The grim end to search of missing jogger Mollie Tibbetts
IT WAS the evening jog that turned in to a nightmare.
Last seen by neighbours in her hometown of Brooklyn in the US state of Iowa, Mollie Tibbetts was a keen runner who'd - like most days - set off on her evening jog through the small community of less than 2000 people.
There was nothing out of the ordinary about this run on July 18, except that this time, Mollie would never return home.
When the 20-year-old sophomore from the University of Iowa failed to show up for work the next morning, concerned colleagues reached out to her boyfriend of two years, Dalton Jack, for answers. But he too hadn't heard from his girlfriend, who he'd texted "good morning" to - but received no reply.
Contacting her family, they decided to report Mollie as missing with local police. Within days, her disappearance set off a massive investigation and weeks of fruitless searches.
Volunteers of people scoured the rural county, searching for anything that may lead to the college student. But five days later, the FBI and state investigators called off community efforts in the area and took over the investigation.
The last time her boyfriend saw Mollie, according to Fox News, was two days before she went missing.
Leaving home at 5am on July 16, he drove to his construction job about 80km away. Mollie stayed home to look after his dogs while he was away.
On the day Mollie went for her final run, Mr Dalton said he received two texts from his girlfriend on the evening of her disappearance.
Speaking to television station KCRG, he said one was a text message sent at 7pm and the other a Snapchat selfie that appeared to have been taken indoors after she would have returned from her jog.
Mr Jack said he opened the Snapchat photo at 10pm, although it is not clear what time it was sent. At first, Mr Jack was a suspect, but soon both he and his brother Blake were cleared by police.
Growing up in Oakland where she went to primary school, Mollie moved to Brooklyn in her adolescent years.
Mollie was the middle child of Rob Tibbetts, who lives in California, and Laura Calderwood, who lives in Brooklyn, and had an older brother, Jake, and a younger brother, Scott.
No stone was left unturned during the dramatic search for "sweet girl" Mollie. Posters, T-shirts and badges were handed out as national media began to descend on the small town of Brooklyn.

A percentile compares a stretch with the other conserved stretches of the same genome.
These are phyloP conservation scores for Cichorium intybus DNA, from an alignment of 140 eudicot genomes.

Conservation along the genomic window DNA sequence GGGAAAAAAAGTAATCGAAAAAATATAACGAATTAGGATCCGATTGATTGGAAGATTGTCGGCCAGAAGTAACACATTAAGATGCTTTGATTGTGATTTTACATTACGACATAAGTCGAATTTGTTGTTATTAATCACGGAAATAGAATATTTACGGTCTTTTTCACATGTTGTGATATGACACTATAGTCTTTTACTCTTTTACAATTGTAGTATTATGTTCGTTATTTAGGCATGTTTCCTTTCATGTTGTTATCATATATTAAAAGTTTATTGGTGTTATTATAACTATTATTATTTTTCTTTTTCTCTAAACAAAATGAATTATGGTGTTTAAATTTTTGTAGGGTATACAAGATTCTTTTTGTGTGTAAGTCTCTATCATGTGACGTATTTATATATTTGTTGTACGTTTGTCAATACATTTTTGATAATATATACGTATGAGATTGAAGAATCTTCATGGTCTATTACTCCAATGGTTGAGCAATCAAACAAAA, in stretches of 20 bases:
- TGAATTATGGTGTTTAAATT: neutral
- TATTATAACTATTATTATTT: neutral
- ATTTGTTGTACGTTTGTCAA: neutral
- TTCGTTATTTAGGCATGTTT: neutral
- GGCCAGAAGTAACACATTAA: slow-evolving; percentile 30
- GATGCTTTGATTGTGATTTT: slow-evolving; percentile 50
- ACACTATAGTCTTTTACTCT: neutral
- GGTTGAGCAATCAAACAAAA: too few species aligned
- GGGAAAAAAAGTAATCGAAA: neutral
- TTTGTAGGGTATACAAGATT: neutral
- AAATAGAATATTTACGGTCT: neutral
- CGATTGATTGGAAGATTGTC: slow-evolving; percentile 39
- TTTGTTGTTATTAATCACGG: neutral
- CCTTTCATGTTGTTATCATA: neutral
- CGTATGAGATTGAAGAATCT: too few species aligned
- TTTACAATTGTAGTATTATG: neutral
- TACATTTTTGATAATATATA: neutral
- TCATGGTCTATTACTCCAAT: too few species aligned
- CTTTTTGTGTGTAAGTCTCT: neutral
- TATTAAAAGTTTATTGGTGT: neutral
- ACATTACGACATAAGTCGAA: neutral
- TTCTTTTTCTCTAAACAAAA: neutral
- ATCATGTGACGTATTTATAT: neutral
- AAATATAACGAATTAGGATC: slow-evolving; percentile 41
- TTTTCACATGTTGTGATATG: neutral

Before long, more than $US385,000 was raised for a reward for her safe return - the biggest figure that Crime Stoppers of Central Iowa has ever collected.
On July 26, Mitch Mortvedt, a spokesman for the Iowa Division of Criminal Investigation told local news that more than a dozen agents from his group and the FBI had been conducting searches of several properties in Iowa, including a pig farm, but nothing had been found.
The next day, police received a tip off they thought might finally lead them to Mollie.
The call, made to Pella Police, raised concern over a suspicious man taking photos of female joggers from a parked car, according to Fox News.
"As covertly as he possibly could, took photos of them unbeknown to them, it seemed to be very creepy," Pella Police Chief Robert Bokinsky tells WHOTV.
The man was cleared after turning himself in several days later, with Investigator Kevin Winker declaring that officials were following up every tip that came in about Mollie.
It was at this stage of the investigation that authorities told media her disappearance was "not consistent" with her personality, and they did not believe she had run away.
On the first day of August, Mollie's father did an interview with Fox News pleading with the public to come forward with any information about his missing daughter.
"The bottom line is somebody knows something," Rob said, adding Brooklyn is a small city and "you can't do anything there without someone seeing it".
A local pig farmer, Wayne Cheney, soon became a person of interest with police. Mr Cheney, who had reportedly pleaded guilty in two previous stalking cases, was reportedly questioned on multiple occasions by police and had his farm searched after police found a red T-shirt that was similar to one owned by Mollie near his property.
Authorities held his mobile phone overnight, checking it for any clues or communications regarding the missing woman.
But as the days rolled by, authorities admitted they were no closer to finding Mollie.
"Although we appreciated everyone that showed up today to this press conference, our position has not changed on the release of case facts, results and conclusions," Winker said at a press conference on August 3.
"I understand this is frustrating for many in the public and the media, but feel this is necessary for our investigation.
"As far as suspects go, we continue to look at all possibilities. I'm not in a position right now to say, we have suspects, we don't have suspects, persons of interest or anything else."
But it was on this day that he declared authorities were handling the case as a "missing persons investigation".
Two days following the press conference, a woman's body was discovered one hour southeast of Brooklyn. However, state police soon revealed it was not Mollie.
Following the discovery of the body, Mr Tibbetts said he still believes his daughter is alive and perhaps with someone that she knows.
"It's totally speculation on my part, but I think Mollie is with someone that she knows, that is in over their head," he told Fox News "That there was some kind of misunderstanding about the nature of their relationship and at this point they don't know how to get out from under this."
By August 9, more than 830 tips to authorities had come through. Iowa resident Devin Riley told ABC News he may have been the last person to see Mollie - as she ran by his home on the evening of July 18.